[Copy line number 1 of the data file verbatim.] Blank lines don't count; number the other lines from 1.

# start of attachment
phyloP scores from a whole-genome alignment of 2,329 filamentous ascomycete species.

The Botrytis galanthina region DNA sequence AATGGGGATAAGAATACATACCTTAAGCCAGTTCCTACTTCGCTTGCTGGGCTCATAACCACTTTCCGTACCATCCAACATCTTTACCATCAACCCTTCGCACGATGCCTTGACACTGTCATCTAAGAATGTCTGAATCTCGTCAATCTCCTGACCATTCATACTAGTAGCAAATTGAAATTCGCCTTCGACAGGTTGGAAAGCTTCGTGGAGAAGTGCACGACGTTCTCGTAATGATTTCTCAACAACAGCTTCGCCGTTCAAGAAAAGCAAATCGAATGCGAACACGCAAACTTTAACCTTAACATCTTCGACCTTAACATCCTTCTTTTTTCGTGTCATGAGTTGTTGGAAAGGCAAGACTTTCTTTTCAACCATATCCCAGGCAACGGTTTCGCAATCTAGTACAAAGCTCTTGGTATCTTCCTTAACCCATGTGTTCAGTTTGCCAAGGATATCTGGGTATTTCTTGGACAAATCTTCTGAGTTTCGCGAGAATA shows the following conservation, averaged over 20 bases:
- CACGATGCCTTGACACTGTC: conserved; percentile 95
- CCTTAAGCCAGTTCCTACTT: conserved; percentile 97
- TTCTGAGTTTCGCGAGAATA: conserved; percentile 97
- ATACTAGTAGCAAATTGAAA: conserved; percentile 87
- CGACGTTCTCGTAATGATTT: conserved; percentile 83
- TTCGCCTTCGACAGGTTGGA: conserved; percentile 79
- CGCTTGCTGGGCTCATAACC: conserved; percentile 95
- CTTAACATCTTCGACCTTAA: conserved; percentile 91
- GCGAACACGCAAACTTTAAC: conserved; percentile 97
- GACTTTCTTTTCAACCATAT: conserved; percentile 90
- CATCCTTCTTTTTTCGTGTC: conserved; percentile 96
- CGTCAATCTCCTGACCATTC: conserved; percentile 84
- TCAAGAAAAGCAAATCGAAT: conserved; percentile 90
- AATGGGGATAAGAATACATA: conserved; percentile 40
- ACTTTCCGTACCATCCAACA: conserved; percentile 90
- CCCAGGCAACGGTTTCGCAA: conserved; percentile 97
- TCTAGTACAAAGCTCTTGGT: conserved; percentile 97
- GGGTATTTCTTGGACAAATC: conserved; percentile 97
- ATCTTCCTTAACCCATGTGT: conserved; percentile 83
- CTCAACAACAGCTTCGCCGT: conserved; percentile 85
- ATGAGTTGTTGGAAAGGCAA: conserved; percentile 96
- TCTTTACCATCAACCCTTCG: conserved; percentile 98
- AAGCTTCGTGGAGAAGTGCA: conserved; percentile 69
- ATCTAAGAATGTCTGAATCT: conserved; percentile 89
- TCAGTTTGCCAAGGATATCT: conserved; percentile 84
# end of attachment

phyloP scores from a whole-genome alignment of 2,329 filamentous ascomycete species.